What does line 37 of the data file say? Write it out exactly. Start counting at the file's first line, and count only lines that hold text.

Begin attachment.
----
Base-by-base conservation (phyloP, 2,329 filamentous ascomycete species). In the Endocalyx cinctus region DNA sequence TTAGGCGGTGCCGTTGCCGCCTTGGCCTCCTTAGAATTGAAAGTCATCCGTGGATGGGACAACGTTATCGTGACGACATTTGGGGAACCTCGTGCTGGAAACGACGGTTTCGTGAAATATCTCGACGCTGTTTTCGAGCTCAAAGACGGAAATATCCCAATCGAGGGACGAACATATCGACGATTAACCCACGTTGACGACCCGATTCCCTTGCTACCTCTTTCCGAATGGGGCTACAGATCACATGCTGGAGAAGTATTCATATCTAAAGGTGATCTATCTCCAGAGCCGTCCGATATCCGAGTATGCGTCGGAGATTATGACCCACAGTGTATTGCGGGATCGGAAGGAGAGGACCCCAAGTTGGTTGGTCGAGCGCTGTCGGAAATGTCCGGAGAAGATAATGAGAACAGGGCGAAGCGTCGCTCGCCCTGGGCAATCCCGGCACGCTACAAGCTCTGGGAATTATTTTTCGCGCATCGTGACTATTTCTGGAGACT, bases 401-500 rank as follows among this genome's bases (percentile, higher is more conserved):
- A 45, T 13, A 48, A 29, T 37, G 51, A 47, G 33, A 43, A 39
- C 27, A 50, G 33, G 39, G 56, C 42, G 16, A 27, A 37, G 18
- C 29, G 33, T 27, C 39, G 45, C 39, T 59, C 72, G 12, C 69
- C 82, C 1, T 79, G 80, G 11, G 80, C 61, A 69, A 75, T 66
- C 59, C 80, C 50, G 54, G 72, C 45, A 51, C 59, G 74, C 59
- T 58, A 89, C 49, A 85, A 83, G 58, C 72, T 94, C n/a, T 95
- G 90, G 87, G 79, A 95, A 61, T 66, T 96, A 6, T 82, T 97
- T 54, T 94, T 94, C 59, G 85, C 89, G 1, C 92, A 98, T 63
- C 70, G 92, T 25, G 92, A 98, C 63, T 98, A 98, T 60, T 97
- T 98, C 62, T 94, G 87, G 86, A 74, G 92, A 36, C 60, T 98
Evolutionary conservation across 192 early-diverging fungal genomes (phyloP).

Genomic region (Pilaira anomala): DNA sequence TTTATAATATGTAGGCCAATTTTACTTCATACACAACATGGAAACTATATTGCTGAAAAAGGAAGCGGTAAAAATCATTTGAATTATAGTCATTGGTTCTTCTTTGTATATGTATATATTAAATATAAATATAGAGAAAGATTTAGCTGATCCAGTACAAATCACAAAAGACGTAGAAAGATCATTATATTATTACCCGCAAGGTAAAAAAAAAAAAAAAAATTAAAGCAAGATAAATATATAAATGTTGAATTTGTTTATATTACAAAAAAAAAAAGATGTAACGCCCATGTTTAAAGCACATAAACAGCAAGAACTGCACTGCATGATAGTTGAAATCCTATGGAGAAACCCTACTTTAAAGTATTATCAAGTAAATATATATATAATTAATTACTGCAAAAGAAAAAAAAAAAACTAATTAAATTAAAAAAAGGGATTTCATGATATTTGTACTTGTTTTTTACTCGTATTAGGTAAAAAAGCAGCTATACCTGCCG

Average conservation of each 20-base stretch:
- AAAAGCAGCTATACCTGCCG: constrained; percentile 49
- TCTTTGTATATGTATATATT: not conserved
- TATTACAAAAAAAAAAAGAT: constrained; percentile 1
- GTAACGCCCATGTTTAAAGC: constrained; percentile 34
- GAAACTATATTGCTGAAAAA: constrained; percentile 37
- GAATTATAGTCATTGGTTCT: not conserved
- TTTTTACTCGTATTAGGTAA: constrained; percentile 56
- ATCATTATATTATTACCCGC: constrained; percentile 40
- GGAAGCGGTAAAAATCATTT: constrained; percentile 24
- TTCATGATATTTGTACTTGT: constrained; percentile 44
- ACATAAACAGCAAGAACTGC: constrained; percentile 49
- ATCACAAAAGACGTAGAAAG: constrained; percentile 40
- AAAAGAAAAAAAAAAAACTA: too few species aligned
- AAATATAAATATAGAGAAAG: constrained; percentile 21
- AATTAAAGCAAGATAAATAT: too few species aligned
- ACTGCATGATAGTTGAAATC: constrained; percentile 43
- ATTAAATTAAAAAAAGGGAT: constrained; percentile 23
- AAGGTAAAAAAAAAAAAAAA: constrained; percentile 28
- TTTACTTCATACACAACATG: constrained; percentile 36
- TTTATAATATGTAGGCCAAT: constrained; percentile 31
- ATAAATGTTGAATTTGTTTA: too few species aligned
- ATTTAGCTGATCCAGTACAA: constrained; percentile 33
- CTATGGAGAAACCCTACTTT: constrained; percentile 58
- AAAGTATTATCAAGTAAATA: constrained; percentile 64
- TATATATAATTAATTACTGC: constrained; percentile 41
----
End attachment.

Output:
- CTATGGAGAAACCCTACTTT: constrained; percentile 58